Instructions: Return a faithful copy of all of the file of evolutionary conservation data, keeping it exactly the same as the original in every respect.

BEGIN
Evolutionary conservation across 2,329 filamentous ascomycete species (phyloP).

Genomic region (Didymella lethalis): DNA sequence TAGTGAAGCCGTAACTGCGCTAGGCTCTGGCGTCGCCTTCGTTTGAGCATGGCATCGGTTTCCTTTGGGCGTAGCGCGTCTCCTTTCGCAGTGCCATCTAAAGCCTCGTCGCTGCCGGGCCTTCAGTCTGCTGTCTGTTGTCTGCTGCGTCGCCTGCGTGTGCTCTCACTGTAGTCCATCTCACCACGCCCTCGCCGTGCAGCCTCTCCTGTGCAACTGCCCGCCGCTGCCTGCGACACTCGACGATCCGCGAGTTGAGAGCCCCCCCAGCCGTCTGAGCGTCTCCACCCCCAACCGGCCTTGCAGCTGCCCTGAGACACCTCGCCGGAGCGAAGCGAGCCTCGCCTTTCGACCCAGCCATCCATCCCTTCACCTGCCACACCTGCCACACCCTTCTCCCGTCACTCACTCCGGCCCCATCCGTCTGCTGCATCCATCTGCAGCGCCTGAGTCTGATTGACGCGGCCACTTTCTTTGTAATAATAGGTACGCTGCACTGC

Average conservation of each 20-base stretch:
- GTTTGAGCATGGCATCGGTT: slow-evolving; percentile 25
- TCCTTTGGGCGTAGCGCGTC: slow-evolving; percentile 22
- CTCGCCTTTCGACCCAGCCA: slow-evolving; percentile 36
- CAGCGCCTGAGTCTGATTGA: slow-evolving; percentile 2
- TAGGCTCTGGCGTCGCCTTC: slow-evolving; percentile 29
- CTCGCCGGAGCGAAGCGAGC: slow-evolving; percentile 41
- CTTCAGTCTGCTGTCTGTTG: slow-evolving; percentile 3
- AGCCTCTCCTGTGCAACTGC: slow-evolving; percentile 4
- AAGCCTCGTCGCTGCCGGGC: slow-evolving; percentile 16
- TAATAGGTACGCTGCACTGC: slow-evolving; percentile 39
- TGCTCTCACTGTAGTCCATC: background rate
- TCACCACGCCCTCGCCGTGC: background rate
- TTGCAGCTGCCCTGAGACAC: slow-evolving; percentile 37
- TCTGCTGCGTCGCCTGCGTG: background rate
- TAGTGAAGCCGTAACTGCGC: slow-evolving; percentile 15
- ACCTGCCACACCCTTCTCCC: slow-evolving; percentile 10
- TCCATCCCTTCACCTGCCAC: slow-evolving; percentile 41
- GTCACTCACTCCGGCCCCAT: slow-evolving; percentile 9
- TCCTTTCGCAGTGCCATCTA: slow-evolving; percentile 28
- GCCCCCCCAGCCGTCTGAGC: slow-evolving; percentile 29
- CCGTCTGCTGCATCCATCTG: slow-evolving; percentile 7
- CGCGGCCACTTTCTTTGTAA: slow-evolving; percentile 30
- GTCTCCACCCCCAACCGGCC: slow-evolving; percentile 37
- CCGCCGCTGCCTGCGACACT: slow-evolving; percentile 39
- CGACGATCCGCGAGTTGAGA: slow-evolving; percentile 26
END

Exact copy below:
Evolutionary conservation across 2,329 filamentous ascomycete species (phyloP).

Genomic region (Didymella lethalis): DNA sequence TAGTGAAGCCGTAACTGCGCTAGGCTCTGGCGTCGCCTTCGTTTGAGCATGGCATCGGTTTCCTTTGGGCGTAGCGCGTCTCCTTTCGCAGTGCCATCTAAAGCCTCGTCGCTGCCGGGCCTTCAGTCTGCTGTCTGTTGTCTGCTGCGTCGCCTGCGTGTGCTCTCACTGTAGTCCATCTCACCACGCCCTCGCCGTGCAGCCTCTCCTGTGCAACTGCCCGCCGCTGCCTGCGACACTCGACGATCCGCGAGTTGAGAGCCCCCCCAGCCGTCTGAGCGTCTCCACCCCCAACCGGCCTTGCAGCTGCCCTGAGACACCTCGCCGGAGCGAAGCGAGCCTCGCCTTTCGACCCAGCCATCCATCCCTTCACCTGCCACACCTGCCACACCCTTCTCCCGTCACTCACTCCGGCCCCATCCGTCTGCTGCATCCATCTGCAGCGCCTGAGTCTGATTGACGCGGCCACTTTCTTTGTAATAATAGGTACGCTGCACTGC

Average conservation of each 20-base stretch:
- GTTTGAGCATGGCATCGGTT: slow-evolving; percentile 25
- TCCTTTGGGCGTAGCGCGTC: slow-evolving; percentile 22
- CTCGCCTTTCGACCCAGCCA: slow-evolving; percentile 36
- CAGCGCCTGAGTCTGATTGA: slow-evolving; percentile 2
- TAGGCTCTGGCGTCGCCTTC: slow-evolving; percentile 29
- CTCGCCGGAGCGAAGCGAGC: slow-evolving; percentile 41
- CTTCAGTCTGCTGTCTGTTG: slow-evolving; percentile 3
- AGCCTCTCCTGTGCAACTGC: slow-evolving; percentile 4
- AAGCCTCGTCGCTGCCGGGC: slow-evolving; percentile 16
- TAATAGGTACGCTGCACTGC: slow-evolving; percentile 39
- TGCTCTCACTGTAGTCCATC: background rate
- TCACCACGCCCTCGCCGTGC: background rate
- TTGCAGCTGCCCTGAGACAC: slow-evolving; percentile 37
- TCTGCTGCGTCGCCTGCGTG: background rate
- TAGTGAAGCCGTAACTGCGC: slow-evolving; percentile 15
- ACCTGCCACACCCTTCTCCC: slow-evolving; percentile 10
- TCCATCCCTTCACCTGCCAC: slow-evolving; percentile 41
- GTCACTCACTCCGGCCCCAT: slow-evolving; percentile 9
- TCCTTTCGCAGTGCCATCTA: slow-evolving; percentile 28
- GCCCCCCCAGCCGTCTGAGC: slow-evolving; percentile 29
- CCGTCTGCTGCATCCATCTG: slow-evolving; percentile 7
- CGCGGCCACTTTCTTTGTAA: slow-evolving; percentile 30
- GTCTCCACCCCCAACCGGCC: slow-evolving; percentile 37
- CCGCCGCTGCCTGCGACACT: slow-evolving; percentile 39
- CGACGATCCGCGAGTTGAGA: slow-evolving; percentile 26